I drafted this article, and then paused in deference to the call for restraint by national leadership of the party.
However, after a careful reflection on recent comments by some people within and outside the party decided to recall the piece for publication. I need to disclose from the word go that my bet is on Dr. Bawumia to lead the NPP after His Excellency Nana Addo. The recent media interest in the matter has not surprisingly brought up the best in the opposition NDC to engage with this in the way it knows best: spewing out toxic identity politics.
Unfortunately, this has engendered knee-jerk responses from some NPP members loyal to people perceived to be front runners. Any genuine follower of the NPP should know by now that one obsession unites the NDC - the fear of Dr. Mahamudu Bawumia.
It is deeply concerning that a reductionist approach is being adopted by many people to the important matter of selecting a flag bearer for a great party like the NPP. It should not simply be a matter of where one comes from, even though most progressive groups make conscious efforts to embrace diversity and inclusion.
Our tradition prides itself with unmatched fidelity to the principle of universal and equal recognition. Whilst embracing diversity we often place competence at the forefront of choices. Both admirers and critics of HE Dr. Bawumia will confirm that his biggest pitch is not about ethnic or regional identity but his competence and loyalty to the NPP.
For me, ever since the “you and I were not there” Supreme Court days, after the 2012 elections, Dr Bawumia has become a household name and has come to represent an image in the party you can trust - astute, incorruptible, respectful, team player, hardworking, and meticulous. HE Dr Bawumia has thus grown into an influential and very important party man, combining technical delivery of critical governance and national matters, with equally important party-promoting strategies and actions. Any rational evaluation of his suitability to lead the NPP, must as a matter of logical necessity, begin from this premise.
The regional identity of DMB spices the meal and represents a happy convergence between competence and diversity for the NPP. The NPP has done so much over the years to promote inclusion, diversity and cohesion. It has consistently featured a Moslem/Christian and South/North presidential ticket, producing two Moslem Vice Presidents in the process.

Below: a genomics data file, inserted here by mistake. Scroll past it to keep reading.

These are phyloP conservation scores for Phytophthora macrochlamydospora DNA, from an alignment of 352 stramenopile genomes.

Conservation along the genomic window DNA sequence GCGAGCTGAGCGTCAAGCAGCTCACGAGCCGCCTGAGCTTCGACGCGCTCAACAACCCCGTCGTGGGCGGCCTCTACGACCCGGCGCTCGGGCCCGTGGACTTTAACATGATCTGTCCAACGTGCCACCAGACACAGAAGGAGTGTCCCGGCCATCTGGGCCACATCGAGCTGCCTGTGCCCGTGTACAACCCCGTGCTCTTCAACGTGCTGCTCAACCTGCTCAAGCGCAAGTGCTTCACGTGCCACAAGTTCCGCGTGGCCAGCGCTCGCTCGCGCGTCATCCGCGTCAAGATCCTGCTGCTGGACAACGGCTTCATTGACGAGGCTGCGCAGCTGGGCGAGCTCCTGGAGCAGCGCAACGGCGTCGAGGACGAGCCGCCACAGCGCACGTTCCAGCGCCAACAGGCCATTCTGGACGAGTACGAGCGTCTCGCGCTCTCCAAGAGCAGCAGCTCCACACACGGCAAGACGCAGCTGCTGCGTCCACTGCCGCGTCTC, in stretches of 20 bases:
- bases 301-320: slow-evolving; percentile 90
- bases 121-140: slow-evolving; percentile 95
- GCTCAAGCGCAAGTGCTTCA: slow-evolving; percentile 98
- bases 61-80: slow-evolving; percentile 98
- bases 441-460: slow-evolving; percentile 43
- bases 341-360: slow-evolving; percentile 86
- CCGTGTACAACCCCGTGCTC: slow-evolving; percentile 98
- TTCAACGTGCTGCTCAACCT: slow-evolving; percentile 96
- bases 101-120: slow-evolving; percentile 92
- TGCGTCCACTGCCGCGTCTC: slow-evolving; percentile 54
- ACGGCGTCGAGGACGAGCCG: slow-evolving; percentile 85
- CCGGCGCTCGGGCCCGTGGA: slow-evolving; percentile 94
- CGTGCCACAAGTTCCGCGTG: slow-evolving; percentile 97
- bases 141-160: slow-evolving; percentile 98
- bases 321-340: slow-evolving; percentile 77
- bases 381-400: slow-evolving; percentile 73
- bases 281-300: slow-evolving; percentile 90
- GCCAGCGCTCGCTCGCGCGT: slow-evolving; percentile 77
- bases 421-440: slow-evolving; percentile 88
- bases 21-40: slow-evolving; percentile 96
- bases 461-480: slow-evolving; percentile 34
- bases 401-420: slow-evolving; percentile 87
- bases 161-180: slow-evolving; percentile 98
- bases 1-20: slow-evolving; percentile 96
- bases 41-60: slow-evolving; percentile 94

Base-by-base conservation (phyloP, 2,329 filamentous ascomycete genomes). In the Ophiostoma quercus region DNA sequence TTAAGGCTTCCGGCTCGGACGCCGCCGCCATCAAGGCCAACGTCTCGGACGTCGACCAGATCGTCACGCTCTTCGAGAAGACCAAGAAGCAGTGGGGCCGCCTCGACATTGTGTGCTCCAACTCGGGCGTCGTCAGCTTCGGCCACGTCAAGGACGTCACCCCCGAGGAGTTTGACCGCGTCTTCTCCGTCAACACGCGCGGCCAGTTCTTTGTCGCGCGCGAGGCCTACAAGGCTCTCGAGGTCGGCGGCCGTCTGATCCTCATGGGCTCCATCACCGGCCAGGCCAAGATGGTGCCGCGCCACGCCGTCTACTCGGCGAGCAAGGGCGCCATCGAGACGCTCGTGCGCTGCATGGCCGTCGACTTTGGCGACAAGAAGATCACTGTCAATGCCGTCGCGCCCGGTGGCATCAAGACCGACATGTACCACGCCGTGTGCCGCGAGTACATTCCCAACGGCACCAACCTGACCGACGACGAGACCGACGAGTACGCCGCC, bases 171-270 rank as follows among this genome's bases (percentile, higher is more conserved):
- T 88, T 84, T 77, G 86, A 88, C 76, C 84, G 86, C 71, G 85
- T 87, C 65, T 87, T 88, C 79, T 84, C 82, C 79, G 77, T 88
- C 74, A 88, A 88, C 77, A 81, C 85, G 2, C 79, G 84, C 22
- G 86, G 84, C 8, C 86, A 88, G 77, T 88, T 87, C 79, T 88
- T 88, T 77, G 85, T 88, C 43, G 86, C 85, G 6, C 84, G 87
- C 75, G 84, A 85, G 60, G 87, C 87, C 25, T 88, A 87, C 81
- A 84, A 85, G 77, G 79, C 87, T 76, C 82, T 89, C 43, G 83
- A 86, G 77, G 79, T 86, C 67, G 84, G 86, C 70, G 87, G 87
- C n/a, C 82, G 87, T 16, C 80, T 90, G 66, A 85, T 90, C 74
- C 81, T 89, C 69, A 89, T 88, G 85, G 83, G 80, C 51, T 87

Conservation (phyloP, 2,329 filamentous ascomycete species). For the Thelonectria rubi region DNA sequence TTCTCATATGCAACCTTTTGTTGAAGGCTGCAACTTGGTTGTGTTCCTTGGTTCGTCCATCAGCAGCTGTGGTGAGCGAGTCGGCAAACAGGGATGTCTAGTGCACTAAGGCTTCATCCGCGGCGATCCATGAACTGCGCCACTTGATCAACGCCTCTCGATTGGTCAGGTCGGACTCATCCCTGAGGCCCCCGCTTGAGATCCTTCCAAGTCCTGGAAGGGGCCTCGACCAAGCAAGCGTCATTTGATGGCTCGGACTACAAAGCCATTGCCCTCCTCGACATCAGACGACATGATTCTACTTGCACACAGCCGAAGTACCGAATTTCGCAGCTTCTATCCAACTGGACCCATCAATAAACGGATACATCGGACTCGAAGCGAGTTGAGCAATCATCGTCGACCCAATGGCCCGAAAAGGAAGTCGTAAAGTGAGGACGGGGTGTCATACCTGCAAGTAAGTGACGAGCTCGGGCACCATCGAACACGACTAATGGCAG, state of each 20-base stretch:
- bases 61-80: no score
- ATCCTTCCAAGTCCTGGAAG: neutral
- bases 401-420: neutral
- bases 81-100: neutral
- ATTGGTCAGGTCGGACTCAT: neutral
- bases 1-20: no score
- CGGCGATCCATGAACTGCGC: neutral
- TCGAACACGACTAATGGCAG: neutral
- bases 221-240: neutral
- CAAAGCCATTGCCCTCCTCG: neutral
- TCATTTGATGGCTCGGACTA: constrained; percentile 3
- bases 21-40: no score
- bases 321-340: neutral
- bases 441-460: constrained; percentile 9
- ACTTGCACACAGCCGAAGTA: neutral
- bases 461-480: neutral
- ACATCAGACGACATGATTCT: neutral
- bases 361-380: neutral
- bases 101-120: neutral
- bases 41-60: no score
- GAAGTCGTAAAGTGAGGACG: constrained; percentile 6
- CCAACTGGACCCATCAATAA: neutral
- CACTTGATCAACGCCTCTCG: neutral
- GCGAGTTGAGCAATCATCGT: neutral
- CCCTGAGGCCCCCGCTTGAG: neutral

Either the NPP has not highlighted this fact enough or it has allowed too much room for the absurdly complicated NDC-inspired tribal politics mantra to blossom. For now, the NPP should remain focused on delivering its renewed mandate. Anybody who emerges winner would be campaigning on the record of His Excellency, the President. Any discussion on identity politics at this stage, therefore, offers oxygen to the NDC and internal saboteurs to detract from the unique opportunity offered the NPP to settle on competence in diversity.
It is refreshing to note that the NPP doesn’t impose candidates on its members. The delegates of the NPP are highly discerning and have demonstrated several times that they will always choose a candidate who represents the spirit and mood of the party at any particular point in time. They did this for Prof Albert Adu Boahen in 1992, His Excellency JAK in 1998 and His Excellency Nana Addo in 2007 and 2014. They will do same for whoever represents the mood of the party in 2022, and I have no doubt whatsoever that this will be His Excellency DMB.
In breaking the 8, the NPP faces a crucial test to overcome mischievous tags. It is going to be abundantly clear that the choice is not between the North and South; it will be a choice rooted in competence.
Ultimately, the winning formular lies as much in competence as it does in diversity. His Excellency DMB fits both.
Source: Seth Osei Darko
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